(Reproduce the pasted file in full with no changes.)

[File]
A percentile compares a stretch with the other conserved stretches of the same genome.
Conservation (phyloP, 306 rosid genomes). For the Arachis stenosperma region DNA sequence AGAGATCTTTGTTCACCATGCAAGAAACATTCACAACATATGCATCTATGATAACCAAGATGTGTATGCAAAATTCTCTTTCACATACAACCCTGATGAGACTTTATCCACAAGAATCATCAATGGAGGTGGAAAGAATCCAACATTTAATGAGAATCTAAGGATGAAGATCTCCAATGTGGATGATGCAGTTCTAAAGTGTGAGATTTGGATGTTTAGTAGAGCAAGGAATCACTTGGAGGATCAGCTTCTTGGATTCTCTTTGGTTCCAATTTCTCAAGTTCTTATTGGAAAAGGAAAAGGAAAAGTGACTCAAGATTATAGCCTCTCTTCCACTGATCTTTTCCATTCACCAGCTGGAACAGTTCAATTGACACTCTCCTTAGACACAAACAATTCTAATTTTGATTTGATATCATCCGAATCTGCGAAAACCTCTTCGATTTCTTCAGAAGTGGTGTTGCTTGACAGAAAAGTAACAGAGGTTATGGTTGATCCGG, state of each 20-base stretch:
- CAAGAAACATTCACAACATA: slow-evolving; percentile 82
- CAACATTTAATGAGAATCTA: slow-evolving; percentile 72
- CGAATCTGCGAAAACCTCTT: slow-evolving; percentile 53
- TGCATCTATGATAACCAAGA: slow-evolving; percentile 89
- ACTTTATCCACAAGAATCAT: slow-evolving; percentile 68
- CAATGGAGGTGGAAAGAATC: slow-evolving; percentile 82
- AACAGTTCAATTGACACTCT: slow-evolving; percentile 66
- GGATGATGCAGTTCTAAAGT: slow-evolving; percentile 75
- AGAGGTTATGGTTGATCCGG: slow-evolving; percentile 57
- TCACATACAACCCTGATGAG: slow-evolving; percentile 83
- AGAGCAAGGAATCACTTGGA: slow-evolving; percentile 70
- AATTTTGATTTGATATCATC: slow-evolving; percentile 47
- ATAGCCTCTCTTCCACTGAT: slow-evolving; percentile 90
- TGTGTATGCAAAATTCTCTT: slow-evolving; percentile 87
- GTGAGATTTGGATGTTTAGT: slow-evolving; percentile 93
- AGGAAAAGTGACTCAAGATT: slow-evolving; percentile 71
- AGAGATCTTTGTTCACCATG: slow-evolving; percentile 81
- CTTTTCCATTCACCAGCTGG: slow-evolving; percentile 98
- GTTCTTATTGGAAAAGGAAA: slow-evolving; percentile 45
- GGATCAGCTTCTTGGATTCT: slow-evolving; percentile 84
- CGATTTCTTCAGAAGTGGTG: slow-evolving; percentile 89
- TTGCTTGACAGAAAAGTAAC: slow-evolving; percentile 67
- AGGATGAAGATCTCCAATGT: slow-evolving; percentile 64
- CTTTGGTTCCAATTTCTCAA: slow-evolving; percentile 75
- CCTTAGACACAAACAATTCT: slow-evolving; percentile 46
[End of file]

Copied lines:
A percentile compares a stretch with the other conserved stretches of the same genome.
Conservation (phyloP, 306 rosid genomes). For the Arachis stenosperma region DNA sequence AGAGATCTTTGTTCACCATGCAAGAAACATTCACAACATATGCATCTATGATAACCAAGATGTGTATGCAAAATTCTCTTTCACATACAACCCTGATGAGACTTTATCCACAAGAATCATCAATGGAGGTGGAAAGAATCCAACATTTAATGAGAATCTAAGGATGAAGATCTCCAATGTGGATGATGCAGTTCTAAAGTGTGAGATTTGGATGTTTAGTAGAGCAAGGAATCACTTGGAGGATCAGCTTCTTGGATTCTCTTTGGTTCCAATTTCTCAAGTTCTTATTGGAAAAGGAAAAGGAAAAGTGACTCAAGATTATAGCCTCTCTTCCACTGATCTTTTCCATTCACCAGCTGGAACAGTTCAATTGACACTCTCCTTAGACACAAACAATTCTAATTTTGATTTGATATCATCCGAATCTGCGAAAACCTCTTCGATTTCTTCAGAAGTGGTGTTGCTTGACAGAAAAGTAACAGAGGTTATGGTTGATCCGG, state of each 20-base stretch:
- CAAGAAACATTCACAACATA: slow-evolving; percentile 82
- CAACATTTAATGAGAATCTA: slow-evolving; percentile 72
- CGAATCTGCGAAAACCTCTT: slow-evolving; percentile 53
- TGCATCTATGATAACCAAGA: slow-evolving; percentile 89
- ACTTTATCCACAAGAATCAT: slow-evolving; percentile 68
- CAATGGAGGTGGAAAGAATC: slow-evolving; percentile 82
- AACAGTTCAATTGACACTCT: slow-evolving; percentile 66
- GGATGATGCAGTTCTAAAGT: slow-evolving; percentile 75
- AGAGGTTATGGTTGATCCGG: slow-evolving; percentile 57
- TCACATACAACCCTGATGAG: slow-evolving; percentile 83
- AGAGCAAGGAATCACTTGGA: slow-evolving; percentile 70
- AATTTTGATTTGATATCATC: slow-evolving; percentile 47
- ATAGCCTCTCTTCCACTGAT: slow-evolving; percentile 90
- TGTGTATGCAAAATTCTCTT: slow-evolving; percentile 87
- GTGAGATTTGGATGTTTAGT: slow-evolving; percentile 93
- AGGAAAAGTGACTCAAGATT: slow-evolving; percentile 71
- AGAGATCTTTGTTCACCATG: slow-evolving; percentile 81
- CTTTTCCATTCACCAGCTGG: slow-evolving; percentile 98
- GTTCTTATTGGAAAAGGAAA: slow-evolving; percentile 45
- GGATCAGCTTCTTGGATTCT: slow-evolving; percentile 84
- CGATTTCTTCAGAAGTGGTG: slow-evolving; percentile 89
- TTGCTTGACAGAAAAGTAAC: slow-evolving; percentile 67
- AGGATGAAGATCTCCAATGT: slow-evolving; percentile 64
- CTTTGGTTCCAATTTCTCAA: slow-evolving; percentile 75
- CCTTAGACACAAACAATTCT: slow-evolving; percentile 46